Susan Coll

Book Review
Moment
‘Live A Little’ by Howard Jacobson

Language is failing Beryl Dusinbery. She is 99 years old and having trouble retrieving words. “One minute she has a word, then she hasn’t. Where does it go?” Conversely, Shimi Carmelli, 91, can’t forget. “Selective morbid hyperthymesia,” he calls it. One burdensome memory in particular refuses to recede.

Live a Little, Howard Jacobson’s 16th novel, is ostensibly a love story about these two nonagenarians, who live across from one another on North London’s Finchley Road. But its themes have less to do with romance than with humiliation and regret, privilege and bad parenting, a temperamental prostate and, above all, words. Those themes have run through Jacobson’s novels (and his columns for the British newspaper The Independent) from retellings of Genesis and the Shylock story to the contemporary The Finkler Question. This new book is classic Jacobson: smart and quippy, full of literary allusions and mined with barbs.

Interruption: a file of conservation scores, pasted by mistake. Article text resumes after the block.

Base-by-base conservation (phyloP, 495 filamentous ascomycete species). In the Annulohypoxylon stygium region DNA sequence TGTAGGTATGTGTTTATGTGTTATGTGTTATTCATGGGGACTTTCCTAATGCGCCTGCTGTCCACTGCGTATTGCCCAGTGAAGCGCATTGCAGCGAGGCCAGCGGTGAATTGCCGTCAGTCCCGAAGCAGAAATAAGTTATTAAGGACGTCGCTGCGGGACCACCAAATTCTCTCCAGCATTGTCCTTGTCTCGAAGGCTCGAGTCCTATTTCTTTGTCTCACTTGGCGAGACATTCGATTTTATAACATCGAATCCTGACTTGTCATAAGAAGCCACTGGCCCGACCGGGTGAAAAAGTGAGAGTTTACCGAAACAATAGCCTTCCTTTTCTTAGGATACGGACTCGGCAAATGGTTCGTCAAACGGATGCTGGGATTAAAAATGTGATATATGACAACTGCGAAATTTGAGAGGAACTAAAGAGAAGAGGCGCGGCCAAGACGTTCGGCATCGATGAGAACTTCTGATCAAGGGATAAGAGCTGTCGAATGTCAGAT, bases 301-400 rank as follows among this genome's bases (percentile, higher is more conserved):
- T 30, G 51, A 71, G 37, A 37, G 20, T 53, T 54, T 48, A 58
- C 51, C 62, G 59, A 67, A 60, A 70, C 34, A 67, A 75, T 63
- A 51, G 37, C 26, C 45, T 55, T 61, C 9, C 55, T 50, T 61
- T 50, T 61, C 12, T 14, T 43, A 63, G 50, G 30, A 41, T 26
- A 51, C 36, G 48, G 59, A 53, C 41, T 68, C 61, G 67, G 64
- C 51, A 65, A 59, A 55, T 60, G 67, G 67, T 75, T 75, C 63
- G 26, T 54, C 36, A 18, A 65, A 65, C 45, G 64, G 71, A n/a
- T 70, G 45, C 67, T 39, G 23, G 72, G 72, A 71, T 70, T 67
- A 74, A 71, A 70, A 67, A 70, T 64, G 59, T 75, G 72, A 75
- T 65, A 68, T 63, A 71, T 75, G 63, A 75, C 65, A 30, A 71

The cover art features skeins of hearts and skulls, and the latter ought to serve as a trigger warning. Beryl is no sweet old lady; she’s self-absorbed, nasty, racist and verbally abusive to the two long-suffering caregivers who dutifully tolerate her offensive behavior. She refers to one as a “Russian whore” and hypothesizes that the other has bad posture because she’s from Africa and “It’s what comes of eating lizards and carrying baskets of bananas on their heads.” Sometimes Beryl falls down just to give them something to do. “I see it as a favor,” she says. “It increases their job satisfaction.”

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